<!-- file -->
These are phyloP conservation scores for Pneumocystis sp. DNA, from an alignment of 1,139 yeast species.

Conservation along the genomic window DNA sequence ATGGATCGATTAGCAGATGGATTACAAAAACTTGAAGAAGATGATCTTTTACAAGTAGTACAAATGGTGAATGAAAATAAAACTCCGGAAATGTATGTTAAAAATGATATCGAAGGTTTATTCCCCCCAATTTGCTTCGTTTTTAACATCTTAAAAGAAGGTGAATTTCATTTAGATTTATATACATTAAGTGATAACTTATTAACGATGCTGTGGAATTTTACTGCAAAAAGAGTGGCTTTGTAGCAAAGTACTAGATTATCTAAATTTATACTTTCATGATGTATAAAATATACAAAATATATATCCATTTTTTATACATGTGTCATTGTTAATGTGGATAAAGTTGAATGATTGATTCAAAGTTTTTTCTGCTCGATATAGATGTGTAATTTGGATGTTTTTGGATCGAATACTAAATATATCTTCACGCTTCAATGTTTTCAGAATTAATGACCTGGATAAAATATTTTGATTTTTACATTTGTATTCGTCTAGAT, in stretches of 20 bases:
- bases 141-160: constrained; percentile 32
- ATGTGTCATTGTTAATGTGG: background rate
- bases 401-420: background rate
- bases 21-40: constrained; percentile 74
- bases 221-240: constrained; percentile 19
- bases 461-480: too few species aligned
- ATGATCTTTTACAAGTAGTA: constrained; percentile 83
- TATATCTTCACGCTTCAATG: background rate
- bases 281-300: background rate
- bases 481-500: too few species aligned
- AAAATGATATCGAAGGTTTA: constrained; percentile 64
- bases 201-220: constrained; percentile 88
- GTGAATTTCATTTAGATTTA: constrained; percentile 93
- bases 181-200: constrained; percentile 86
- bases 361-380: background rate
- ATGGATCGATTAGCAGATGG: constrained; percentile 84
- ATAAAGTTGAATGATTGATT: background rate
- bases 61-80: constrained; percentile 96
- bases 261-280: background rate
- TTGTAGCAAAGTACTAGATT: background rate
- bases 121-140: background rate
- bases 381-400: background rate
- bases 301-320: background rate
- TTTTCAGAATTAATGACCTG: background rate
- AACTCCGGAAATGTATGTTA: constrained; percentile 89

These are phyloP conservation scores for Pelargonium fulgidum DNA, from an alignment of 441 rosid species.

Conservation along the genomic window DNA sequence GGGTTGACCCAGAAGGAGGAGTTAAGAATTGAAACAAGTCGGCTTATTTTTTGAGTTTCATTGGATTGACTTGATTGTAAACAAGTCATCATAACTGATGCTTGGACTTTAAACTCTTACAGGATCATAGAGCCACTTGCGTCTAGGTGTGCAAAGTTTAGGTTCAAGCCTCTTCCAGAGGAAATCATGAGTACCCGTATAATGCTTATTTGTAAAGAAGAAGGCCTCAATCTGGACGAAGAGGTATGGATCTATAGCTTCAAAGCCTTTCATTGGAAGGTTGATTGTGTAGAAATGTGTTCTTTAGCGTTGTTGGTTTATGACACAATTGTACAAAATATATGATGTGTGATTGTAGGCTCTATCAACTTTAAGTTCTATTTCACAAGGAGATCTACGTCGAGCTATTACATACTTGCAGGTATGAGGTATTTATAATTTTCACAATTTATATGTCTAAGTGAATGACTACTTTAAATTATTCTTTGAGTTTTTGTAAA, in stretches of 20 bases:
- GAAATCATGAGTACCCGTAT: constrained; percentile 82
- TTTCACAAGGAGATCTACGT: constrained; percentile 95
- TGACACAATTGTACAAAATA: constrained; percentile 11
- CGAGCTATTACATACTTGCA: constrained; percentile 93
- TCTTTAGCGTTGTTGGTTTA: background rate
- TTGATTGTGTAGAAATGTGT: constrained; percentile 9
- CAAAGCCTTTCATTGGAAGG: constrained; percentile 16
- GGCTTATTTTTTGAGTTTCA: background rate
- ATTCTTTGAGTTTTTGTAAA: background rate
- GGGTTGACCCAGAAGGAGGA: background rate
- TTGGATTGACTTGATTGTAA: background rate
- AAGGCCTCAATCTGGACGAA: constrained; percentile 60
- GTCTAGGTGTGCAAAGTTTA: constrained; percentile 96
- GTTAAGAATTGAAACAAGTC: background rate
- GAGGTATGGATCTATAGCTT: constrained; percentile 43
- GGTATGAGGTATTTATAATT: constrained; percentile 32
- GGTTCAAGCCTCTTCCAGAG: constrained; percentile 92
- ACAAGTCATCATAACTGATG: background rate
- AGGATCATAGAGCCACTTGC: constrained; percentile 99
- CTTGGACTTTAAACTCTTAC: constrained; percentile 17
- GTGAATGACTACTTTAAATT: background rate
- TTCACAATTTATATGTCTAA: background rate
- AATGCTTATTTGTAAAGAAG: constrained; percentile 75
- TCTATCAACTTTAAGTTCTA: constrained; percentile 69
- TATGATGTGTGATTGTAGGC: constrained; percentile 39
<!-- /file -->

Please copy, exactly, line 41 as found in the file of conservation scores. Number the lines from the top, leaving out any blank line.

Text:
- AAGGCCTCAATCTGGACGAA: constrained; percentile 60